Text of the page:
Review: ‘Freedom Child’ shows off new style

The Script’s fresh sound shocks fans

Courtesy of Phonogenic Records.

Courtesy of Phonogenic Records.

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Pop rock group The Script released its long awaited album, “Freedom Child,” on Friday, Sept. 1. This album covers subject matters from politics to personal relationships. The wide range of topics help make this more widely received among The Script’s fan base because everyone can find something to love.

The first of the two singles was released on June 16. “Written In The Scars” is an uplifting song about how the struggles individuals face in life shape them as people. This song encourages listeners to look for the light at the end of the tunnel and stay optimistic. In the chorus, singer Danny O’Donoghue says “If it’s hurting right now, it’s gonna make us who we are, it’s written in the scars,” which is meant to reassure the audience pain won’t last forever.

On Aug. 30, The Script released the second single for its new album. “Love Not Lovers” is a cautionary tale, warning an unknown listener that she needs to be patient and take it slow when looking to find love because not everyone has good intentions. Toward the end of the song, the message changes to be more uplifting than cautious. The lines “I know that it feels like love’s on the run, but your day will come” are repeated, reassuring listeners that one day they will find true love.

The politically charged song and title track “Freedom Child” focuses on not letting anyone or anything take away the citizens’ rights. Combined with a smooth background of guitar and piano, this song is easy to listen to. “Divided States Of America” is an empowering anthem that promotes unity among the people regardless of social or political backgrounds. This song definitely has the strongest message of the entire album, calling its listeners to stand together against oppression and terrorism instead of battling amongst themselves.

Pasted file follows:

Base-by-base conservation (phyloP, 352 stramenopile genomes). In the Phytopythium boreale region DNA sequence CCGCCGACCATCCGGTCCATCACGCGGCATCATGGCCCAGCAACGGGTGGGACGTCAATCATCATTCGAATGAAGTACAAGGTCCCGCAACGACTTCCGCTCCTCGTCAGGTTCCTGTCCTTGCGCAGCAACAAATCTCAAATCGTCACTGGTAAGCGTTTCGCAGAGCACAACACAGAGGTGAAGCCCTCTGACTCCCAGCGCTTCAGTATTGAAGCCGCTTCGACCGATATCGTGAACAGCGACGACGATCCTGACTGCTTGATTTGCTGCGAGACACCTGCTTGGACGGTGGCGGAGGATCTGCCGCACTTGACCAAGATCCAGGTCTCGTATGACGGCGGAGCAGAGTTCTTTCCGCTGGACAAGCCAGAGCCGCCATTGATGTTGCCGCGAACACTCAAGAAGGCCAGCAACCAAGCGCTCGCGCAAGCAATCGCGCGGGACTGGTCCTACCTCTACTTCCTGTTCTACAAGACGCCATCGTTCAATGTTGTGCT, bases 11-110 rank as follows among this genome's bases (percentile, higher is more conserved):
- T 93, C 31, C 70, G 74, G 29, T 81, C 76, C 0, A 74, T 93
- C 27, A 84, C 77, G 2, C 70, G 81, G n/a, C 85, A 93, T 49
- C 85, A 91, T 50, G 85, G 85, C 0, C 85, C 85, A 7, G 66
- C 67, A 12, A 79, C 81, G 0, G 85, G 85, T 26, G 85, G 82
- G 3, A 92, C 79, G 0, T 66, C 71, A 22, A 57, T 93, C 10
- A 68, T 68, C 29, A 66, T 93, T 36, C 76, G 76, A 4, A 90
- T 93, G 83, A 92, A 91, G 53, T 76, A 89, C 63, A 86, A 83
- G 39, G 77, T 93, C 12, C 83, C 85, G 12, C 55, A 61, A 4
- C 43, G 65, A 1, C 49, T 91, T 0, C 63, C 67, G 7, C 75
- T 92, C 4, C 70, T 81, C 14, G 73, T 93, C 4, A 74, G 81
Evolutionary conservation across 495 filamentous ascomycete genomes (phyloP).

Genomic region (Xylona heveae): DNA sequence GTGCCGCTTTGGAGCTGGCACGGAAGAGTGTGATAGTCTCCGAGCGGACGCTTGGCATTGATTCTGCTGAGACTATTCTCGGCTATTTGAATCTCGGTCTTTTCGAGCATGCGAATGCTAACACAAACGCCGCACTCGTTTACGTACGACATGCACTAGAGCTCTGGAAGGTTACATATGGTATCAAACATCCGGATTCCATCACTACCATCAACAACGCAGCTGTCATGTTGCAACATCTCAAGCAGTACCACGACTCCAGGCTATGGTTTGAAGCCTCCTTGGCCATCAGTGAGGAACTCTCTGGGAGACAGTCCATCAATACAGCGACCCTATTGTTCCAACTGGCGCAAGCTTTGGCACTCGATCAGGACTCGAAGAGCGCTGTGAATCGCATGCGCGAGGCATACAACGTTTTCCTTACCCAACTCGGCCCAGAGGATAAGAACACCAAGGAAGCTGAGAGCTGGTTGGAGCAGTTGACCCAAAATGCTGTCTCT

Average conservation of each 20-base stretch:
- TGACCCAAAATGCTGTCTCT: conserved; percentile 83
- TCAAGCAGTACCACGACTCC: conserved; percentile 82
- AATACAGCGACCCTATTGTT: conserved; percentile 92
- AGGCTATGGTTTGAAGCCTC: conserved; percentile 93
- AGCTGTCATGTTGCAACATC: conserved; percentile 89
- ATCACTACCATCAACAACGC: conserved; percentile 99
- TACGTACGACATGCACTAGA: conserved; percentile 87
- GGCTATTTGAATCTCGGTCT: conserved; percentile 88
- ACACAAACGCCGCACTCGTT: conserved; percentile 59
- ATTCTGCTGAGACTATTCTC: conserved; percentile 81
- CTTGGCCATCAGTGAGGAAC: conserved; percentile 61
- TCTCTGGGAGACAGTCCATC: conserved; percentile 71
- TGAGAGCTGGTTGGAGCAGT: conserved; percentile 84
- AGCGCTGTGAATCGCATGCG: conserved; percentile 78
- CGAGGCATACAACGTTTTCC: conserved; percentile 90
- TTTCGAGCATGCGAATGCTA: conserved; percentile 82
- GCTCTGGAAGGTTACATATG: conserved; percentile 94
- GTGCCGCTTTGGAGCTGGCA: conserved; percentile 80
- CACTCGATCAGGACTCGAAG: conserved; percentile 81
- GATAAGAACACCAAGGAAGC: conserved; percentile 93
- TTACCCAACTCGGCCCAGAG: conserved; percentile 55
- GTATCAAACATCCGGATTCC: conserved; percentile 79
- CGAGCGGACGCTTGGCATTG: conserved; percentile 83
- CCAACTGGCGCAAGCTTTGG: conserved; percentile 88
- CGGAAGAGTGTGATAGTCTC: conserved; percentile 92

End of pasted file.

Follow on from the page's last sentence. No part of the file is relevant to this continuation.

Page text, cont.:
The song “Arms Open” is a smooth pop ballad reassuring someone close to the narrator that they can always rely on him when they’re in need. “Deliverance” tells the story of the narrator’s need for forgiveness from someone. Its bass-heavy background pairs surprisingly well with the vocals, especially in the chorus.

Adventure-themed songs “Rock The World” and “Wonders” speak about living life to the fullest while you still can. Both of these songs feature strong choruses that effectively express the feelings of freedom and living in the moment that are conveyed in the lyrics.

“Mad Love” speaks about a volatile relationship that the narrator just can’t seem to let go of. Toward the end of the song, a mantra enters the background. One of the lines in the mantra, “we love the drama,” shows the narrator just can’t get enough of this relationship, no matter how toxic it may be.

“Eden,” however, shows a much more romantic outlook on relationships, conveying that the narrator has finally found true happiness in his current relationship and he doesn’t see himself leaving any time soon. This song contains many references to the Bible and Christianity in general with the Garden of Eden, Heaven and salvation being mentioned multiple times. The violin line in the background matches the beat amazingly well and compliments the song.

“Freedom Child” brought a fresh, unique sound to The Script. At first, many fans expressed concerns via social media regarding the newer, pop influenced sound on this album, mainly because it strays so far from The Script’s indie rock roots. Although the songs differ in their topics and most are unique in sound, many follow a set format with minimal variation in the general structure of the songs. This can feel a bit repetitive despite the variety of topics, keys and background music.

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